Women and the Timber Wars: Feminism and the Front Line Struggle to Save the Redwoods
Today my guests are Naomi Wagner and Alicia Littletree Bales, who will be speaking on HSU campus on Thursday, February 28 in a panel discussion about Women and the Timber Wars: Feminism and the Front Line Struggle to Save the Redwoods.
Women were undeniably instrumental in the fight to protect ancient forests during the Timber Wars, yet historians and movement scholars have overlooked their contributions. Their actions, informed by a feminist intersectionalism that rejected misanthropy, machismo, patriotism and anti-labor biases, would come to be the most important examples of eco-defense in North America. This panel explores their contributions and highlights the confluence of feminism and eco-defense in past and present struggles to save the redwoods.
This event will be held at 5:30pm on Thursday, February 28 at Humboldt State University, Founders Hall 118.
Naomi Wagner is an Earth First! activist/organizer from the school of Judi Bari who lives off the grid in Mendocino and Humboldt Counties. When not on the front lines, she is a nonviolence trainer, media coordinator and writer, the author of the bi-annual Redwood Nation Earth First! Newsletter and an organic farmer. She is a founding member of PAEIA (Pacific Alliance for Environmental and Indigenous Action), SEIJ (Social Environmental and Indigenous Justice) and ACORN (Action Council for Oak and Redwood Nation!); Mendocino Environment Center Board member and part of the Veterans of Timber Wars (VTW) affinity group; helped found the Real Wood Co-op and the Institute for Sustainable Forestry. A mother, grandmother and great grandmother, Naomi is the proud holder of a long rap sheet for nonviolent direct action in defense of Mother Earth.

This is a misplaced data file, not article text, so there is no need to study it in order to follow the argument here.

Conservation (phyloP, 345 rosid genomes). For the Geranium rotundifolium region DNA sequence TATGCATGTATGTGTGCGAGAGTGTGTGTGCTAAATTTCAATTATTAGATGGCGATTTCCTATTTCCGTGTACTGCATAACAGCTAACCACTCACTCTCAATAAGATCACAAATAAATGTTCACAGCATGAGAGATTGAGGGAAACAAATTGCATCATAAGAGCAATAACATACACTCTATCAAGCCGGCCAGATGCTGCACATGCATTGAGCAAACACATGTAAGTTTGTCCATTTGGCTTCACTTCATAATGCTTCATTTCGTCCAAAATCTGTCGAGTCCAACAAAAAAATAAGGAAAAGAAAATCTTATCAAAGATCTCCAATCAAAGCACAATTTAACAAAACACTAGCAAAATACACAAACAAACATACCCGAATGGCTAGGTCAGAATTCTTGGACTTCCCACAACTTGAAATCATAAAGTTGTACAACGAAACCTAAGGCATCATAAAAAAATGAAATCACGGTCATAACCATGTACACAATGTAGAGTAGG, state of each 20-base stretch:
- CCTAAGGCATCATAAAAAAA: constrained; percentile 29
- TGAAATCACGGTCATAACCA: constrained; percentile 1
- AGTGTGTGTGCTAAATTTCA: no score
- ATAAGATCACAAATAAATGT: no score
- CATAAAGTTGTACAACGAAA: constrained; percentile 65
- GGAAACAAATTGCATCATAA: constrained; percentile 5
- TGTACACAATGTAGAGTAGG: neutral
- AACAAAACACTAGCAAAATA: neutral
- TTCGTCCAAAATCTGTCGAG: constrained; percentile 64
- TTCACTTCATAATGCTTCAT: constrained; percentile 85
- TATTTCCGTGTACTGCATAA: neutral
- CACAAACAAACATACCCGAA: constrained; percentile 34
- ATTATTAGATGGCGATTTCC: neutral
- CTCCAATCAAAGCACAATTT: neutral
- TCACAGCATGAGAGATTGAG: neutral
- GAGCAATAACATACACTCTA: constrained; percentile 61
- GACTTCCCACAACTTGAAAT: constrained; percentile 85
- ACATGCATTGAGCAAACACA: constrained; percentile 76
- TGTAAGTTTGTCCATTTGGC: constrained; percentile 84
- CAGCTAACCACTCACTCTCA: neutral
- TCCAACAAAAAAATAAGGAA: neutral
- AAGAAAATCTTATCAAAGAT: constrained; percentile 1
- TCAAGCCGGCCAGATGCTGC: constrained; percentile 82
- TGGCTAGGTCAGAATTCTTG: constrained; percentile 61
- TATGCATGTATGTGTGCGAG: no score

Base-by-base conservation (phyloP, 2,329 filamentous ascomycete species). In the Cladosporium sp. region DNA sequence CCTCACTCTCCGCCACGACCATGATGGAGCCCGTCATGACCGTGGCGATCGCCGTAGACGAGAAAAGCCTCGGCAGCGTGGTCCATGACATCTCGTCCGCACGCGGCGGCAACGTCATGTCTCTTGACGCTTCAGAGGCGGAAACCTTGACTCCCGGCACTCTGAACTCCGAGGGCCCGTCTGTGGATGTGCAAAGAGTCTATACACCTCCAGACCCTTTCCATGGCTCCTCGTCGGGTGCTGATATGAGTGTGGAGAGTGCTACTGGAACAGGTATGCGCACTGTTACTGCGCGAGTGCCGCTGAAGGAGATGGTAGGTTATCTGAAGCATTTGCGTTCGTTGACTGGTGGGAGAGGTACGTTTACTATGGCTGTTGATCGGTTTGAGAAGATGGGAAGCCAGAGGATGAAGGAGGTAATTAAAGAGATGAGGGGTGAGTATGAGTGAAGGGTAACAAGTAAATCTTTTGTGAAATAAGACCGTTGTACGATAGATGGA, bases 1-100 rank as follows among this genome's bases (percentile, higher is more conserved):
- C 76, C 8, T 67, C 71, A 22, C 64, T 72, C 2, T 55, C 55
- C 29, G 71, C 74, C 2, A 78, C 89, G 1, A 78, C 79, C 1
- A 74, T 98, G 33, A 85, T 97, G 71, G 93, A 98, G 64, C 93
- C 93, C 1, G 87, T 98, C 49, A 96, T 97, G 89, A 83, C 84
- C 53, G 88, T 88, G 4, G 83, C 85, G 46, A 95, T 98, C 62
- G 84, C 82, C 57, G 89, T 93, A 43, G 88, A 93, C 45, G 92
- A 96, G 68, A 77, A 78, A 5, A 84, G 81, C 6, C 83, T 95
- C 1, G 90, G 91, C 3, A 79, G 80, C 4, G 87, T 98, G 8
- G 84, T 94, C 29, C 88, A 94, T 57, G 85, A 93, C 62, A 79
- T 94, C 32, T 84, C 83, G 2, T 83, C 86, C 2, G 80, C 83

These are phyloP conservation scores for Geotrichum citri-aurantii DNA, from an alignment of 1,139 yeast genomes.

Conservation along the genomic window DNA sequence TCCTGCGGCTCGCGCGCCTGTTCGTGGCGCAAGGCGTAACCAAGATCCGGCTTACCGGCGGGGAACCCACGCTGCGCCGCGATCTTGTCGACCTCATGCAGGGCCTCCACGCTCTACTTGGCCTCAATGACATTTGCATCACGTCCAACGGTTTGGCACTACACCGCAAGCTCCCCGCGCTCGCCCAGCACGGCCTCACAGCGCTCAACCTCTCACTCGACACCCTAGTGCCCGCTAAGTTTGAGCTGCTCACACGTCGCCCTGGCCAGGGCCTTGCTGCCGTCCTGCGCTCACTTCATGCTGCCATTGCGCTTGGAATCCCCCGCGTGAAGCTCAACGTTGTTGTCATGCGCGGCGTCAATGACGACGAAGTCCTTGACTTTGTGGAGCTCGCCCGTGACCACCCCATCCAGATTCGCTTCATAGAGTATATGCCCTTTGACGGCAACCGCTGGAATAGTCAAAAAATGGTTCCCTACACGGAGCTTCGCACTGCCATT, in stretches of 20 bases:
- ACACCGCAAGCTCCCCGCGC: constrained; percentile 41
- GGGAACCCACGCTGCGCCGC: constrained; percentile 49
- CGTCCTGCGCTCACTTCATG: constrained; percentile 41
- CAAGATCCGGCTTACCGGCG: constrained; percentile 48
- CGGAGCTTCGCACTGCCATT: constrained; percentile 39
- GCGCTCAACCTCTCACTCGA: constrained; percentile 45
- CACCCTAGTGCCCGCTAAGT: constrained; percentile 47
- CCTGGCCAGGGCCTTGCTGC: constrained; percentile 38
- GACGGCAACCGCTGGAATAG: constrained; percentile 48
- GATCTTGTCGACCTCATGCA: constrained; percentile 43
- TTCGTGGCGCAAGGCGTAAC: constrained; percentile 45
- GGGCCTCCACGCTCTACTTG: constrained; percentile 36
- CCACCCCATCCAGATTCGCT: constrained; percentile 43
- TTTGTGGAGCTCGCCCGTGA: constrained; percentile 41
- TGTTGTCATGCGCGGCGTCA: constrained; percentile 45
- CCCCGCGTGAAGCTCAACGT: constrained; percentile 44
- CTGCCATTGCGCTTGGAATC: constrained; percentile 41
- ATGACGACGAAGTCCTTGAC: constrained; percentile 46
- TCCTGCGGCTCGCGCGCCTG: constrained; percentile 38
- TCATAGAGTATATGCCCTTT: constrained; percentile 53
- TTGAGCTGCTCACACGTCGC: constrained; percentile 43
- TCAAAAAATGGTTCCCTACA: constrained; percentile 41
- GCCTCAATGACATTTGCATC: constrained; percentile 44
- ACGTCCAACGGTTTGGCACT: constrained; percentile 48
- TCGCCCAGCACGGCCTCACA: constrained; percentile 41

Alicia Littletree Bales is the current President of the Board of Directors of the Mendocino Environmental Center in Ukiah, and host of Edgewise Radio on the MEC's Low Power FM station KMEC 105.1. She joined the direct action group Earth First! in 1991 during a campaign called “Redwood Summer II.” Organizers Judi Bari and Darryl Cherney had been car-bombed in Oakland just a year before, on the eve of the first Redwood Summer, and were determined to keep organizing for the forest even in the face of lethal violence. Judi became Alicia’s mentor; they worked together on the Albion Uprising in 1992, where Alicia was a tree-sitter, as well as coordinating the mass mobilizations and nonstop nonviolent direct action blockades of the movement to protect the ancient redwoods of Headwaters Forest. After Judi’s untimely death from breast cancer in 1997, Alicia joined the legal team of Bari vs. the FBI, and dedicated herself to winning the civil rights case against the FBI and Oakland Police for using the bombing to smear Judi, Darryl and Earth First! rather than investigate the attack. In 2002 a jury in Oakland found the defendants liable for $4.4 million for civil rights abuses, a historic ruling against the federal agents of repression in the US. Alicia is a professional voice and communication coach and is an instructor theater arts at Mendocino College.
The Schatz Sustainable Speaker series stimulates interdisciplinary collaboration around issues related to energy, the environment, and society. All lectures are free and open to the public, and are sponsored by the Schatz Center, the Environment & Community graduate program, and the College of Arts, Humanities & Social Sciences at Humboldt State.
For more info on the Schatz Sustainable Speaker series, visit https://schatzcenter.org/speakers/
Thanks to Dr. Anthony Silvaggio for organizing the panel discussion and today’s radio interview.